Senate Democrats warn against nixing plan renaming Confederate-named bases from defense bill

Senate Democrats warn against nixing plan renaming Confederate-named bases from defense bill
© Greg Nash

Senate Democrats are urging top negotiators on a mammoth defense bill to keep a plan requiring that Confederate-named bases be renamed in the final agreement. 

Thirty-seven Democrats sent a letter, led by Sen. Elizabeth WarrenElizabeth WarrenProgressives rave over Harrison's start at DNC On The Money: Schumer to trigger reconciliation process on Wednesday | Four states emerge as test case for cutting off jobless benefits Big Tech critic Lina Khan named chair of the FTC MORE (Mass.), to top members of the House and Senate Armed Services Committees as both chambers are expected to formally vote to start negotiations as soon as next week. 

"We strongly oppose removing this provision and respectfully request the conferees to retain in the conference report the provision endorsed by both chambers: a requirement for the Department to rename all military assets named for the Confederacy no later than three years after the date of enactment," the senators wrote. 


Language requiring that Confederate-named bases and other military installations be changed is one of the largest sticking points for getting an agreement on a final National Defense Authorization Act (NDAA), a mammoth bill that broadly outlines defense policy. 

Both chambers passed their initial versions of the bill earlier this year that requires the change, sparking a veto threat from President TrumpDonald TrumpKushner lands book deal, slated for release in 2022 Biden moves to undo Trump trade legacy with EU deal Progressives rave over Harrison's start at DNC MORE

The House bill requires the names to be changed in one year. The Senate bill gives three years before the names have to be changed. 

The Democratic senators added in their letter that it was "long past the time to correct this longstanding, historic injustice. " 

"Millions of servicemembers of color have lived on, trained at, and deployed from installations named to honor traitors that killed Americans in defense of chattel slavery. Renaming these bases does not disrespect our military – it honors the sacrifices and contributions of our servicemembers in a way that better reflects our nation’s diversity and values. We know who these bases were named for and why they were named," they wrote.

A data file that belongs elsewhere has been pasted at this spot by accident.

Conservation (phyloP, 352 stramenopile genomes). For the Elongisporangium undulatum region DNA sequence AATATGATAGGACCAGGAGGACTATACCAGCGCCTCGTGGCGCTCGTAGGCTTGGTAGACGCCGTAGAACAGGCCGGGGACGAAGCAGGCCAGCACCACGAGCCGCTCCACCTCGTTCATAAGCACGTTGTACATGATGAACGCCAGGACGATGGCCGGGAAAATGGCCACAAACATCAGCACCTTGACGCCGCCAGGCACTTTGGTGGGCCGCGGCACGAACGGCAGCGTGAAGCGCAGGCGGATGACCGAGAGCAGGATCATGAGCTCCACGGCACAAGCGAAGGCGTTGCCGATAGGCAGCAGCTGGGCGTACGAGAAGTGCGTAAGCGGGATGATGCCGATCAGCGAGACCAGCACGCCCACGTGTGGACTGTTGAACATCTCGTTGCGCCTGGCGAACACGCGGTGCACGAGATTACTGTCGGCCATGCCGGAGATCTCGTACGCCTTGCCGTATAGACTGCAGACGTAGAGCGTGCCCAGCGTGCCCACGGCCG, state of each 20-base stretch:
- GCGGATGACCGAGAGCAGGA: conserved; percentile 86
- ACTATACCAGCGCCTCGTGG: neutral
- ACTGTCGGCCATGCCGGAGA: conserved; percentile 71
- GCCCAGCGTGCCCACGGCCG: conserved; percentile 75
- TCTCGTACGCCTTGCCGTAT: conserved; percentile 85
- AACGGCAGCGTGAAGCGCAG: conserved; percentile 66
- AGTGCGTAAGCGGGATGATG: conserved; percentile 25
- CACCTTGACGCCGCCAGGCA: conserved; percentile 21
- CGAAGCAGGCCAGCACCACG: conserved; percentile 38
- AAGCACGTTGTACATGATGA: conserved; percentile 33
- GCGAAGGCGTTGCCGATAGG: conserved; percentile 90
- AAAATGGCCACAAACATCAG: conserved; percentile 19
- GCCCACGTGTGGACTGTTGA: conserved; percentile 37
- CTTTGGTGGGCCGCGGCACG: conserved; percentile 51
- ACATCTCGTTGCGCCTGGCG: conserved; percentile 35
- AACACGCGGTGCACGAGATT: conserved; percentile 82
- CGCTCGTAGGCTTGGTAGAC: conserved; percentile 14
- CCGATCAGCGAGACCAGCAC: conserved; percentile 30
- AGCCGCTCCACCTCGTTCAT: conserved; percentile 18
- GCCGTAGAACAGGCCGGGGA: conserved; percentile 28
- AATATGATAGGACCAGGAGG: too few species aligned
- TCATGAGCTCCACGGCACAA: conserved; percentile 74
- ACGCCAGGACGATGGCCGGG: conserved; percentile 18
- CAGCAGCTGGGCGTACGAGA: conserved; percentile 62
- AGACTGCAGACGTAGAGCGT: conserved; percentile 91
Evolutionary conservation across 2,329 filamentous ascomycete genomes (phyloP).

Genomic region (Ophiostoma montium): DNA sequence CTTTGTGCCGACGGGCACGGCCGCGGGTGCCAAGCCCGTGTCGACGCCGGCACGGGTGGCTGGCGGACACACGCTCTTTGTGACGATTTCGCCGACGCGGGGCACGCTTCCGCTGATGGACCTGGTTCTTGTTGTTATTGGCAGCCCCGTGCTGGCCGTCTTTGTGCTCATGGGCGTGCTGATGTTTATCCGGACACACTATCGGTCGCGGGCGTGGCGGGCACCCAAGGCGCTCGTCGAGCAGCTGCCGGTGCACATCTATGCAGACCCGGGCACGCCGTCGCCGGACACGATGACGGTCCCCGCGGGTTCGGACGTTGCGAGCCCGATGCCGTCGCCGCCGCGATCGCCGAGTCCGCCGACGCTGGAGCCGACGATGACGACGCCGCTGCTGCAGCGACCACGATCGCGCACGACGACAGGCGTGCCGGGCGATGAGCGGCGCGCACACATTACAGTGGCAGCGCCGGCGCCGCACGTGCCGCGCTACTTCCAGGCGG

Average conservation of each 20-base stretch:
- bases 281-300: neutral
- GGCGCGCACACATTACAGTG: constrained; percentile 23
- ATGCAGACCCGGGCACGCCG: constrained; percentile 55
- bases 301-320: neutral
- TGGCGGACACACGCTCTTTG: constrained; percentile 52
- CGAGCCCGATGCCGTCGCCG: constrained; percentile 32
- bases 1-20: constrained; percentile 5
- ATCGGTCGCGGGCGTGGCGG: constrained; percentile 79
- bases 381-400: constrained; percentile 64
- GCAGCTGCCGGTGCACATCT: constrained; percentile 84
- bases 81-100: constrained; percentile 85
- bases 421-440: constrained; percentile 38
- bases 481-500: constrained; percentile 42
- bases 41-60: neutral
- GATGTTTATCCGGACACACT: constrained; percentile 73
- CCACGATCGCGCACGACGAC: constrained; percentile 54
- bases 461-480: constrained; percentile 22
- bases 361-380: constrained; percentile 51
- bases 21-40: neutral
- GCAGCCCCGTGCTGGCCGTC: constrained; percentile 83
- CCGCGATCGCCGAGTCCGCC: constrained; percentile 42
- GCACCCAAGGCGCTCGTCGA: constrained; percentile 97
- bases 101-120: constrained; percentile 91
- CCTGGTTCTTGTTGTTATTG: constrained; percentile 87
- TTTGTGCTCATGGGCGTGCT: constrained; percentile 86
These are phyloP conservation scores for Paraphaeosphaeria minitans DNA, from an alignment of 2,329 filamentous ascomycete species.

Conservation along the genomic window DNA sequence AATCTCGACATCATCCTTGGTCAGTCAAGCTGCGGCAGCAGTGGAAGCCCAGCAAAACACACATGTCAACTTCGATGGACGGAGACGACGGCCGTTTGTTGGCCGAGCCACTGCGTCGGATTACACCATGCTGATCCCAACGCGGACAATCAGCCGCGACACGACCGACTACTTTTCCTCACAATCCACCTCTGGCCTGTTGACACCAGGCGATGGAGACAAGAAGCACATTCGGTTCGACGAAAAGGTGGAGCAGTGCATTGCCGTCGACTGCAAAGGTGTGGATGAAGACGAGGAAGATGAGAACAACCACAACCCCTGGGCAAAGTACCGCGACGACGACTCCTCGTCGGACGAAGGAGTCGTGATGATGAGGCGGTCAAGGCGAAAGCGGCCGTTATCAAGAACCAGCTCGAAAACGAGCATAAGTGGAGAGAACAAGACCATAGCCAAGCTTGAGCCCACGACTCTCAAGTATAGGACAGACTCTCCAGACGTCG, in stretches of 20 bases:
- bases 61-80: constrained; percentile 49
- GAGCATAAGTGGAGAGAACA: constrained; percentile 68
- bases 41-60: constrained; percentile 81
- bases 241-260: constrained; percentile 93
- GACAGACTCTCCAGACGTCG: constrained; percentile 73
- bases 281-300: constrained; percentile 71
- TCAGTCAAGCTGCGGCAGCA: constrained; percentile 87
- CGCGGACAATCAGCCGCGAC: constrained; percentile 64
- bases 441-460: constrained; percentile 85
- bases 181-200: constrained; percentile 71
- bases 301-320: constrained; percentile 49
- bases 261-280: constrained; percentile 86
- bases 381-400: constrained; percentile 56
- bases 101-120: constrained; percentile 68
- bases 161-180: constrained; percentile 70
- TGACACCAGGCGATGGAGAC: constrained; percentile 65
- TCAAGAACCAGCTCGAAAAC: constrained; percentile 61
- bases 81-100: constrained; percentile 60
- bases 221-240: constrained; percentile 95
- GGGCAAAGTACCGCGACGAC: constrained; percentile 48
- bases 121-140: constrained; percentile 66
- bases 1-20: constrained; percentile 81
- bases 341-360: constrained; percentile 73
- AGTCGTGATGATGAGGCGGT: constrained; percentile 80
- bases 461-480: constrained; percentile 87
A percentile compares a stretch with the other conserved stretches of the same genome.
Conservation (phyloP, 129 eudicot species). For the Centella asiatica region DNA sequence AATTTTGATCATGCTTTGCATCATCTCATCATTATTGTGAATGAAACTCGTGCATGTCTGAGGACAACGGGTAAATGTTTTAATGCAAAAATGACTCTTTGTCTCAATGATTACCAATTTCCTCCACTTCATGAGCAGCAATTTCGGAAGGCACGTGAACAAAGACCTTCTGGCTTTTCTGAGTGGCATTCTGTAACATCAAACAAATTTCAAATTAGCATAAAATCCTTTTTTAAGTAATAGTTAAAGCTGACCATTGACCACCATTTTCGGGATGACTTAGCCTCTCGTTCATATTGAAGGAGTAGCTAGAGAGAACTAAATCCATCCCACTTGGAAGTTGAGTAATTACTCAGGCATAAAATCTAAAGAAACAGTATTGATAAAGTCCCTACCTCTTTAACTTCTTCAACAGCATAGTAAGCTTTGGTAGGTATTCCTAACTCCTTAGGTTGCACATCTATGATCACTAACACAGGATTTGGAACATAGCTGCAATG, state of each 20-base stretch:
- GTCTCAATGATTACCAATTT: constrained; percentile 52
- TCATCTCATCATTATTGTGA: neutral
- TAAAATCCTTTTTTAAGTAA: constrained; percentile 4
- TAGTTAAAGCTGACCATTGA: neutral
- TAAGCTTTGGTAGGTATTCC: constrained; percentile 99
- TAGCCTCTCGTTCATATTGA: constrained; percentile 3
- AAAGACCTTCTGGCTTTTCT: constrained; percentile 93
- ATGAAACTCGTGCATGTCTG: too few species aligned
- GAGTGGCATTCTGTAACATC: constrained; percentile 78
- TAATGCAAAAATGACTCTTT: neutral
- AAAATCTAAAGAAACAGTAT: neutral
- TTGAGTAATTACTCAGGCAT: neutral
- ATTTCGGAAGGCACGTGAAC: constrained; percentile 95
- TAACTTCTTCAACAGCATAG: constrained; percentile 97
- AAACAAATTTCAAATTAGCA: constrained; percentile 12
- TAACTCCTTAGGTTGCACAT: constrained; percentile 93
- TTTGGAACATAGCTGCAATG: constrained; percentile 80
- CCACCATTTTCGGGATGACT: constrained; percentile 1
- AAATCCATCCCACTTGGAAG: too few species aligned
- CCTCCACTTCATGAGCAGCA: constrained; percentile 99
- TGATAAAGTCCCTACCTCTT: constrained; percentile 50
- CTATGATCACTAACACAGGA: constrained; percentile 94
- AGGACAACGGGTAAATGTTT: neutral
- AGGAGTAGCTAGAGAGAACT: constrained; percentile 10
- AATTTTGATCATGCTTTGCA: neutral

The push from Democrats to keep language in the final agreement comes as Senate Armed Services Committee James InhofeJames (Jim) Mountain InhofeOvernight Defense: Biden participates in NATO summit | White House backs 2002 AUMF repeal | Top general says no plans for airstrikes to help Afghan forces after withdrawal Top Republican proposes leaving 1,000 US troops in Afghanistan into next year The Hill's Morning Report - Presented by Citizens' Climate Lobby - Biden floats infrastructure, tax concessions to GOP MORE (R-Okla.) has signaled that he expects the language to ultimately be removed. 

The House and Senate still need to formally form a conference committee to work out a final agreement on the NDAA. But how Inhofe would get the language taken out of a final deal is unclear since Democrats would likely object. 


Trump tweeted earlier this year that Inhofe had committed to ensuring a requirement to rename Confederate-named military bases is stripped from the annual defense policy bill.

“I spoke to highly respected (Chairman) Senator @JimInhofe, who has informed me that he WILL NOT be changing the names of our great Military Bases and Forts, places from which we won two World Wars (and more!),” Trump tweeted.

Inhofe's office said at the time that the tweet spoke for itself. Inhofe separately told the Oklahoman that, “We’re going to see to it that provision doesn’t survive the bill." 

But NBC News reported shortly before Defense Secretary Mark EsperMark EsperOvernight Defense: Top admiral shoots back at criticism of 'woke' military | Military guns go missing | New White House strategy to battle domestic extremism Top admiral shoots back at criticism of 'woke' military: 'We are not weak' Cotton, Pentagon chief tangle over diversity training in military MORE was ousted that he was working with lawmakers to create legislation that would remove the names of Confederate leaders from military bases. 

Three officials told NBC News that Esper intended to work with Congress to put language in the NDAA to cement into law name changes at military installations. 

He also reportedly provided a written framework to Pentagon leaders for stripping out the Confederate names, which could possibly extend to ships and street names on bases, the officials said.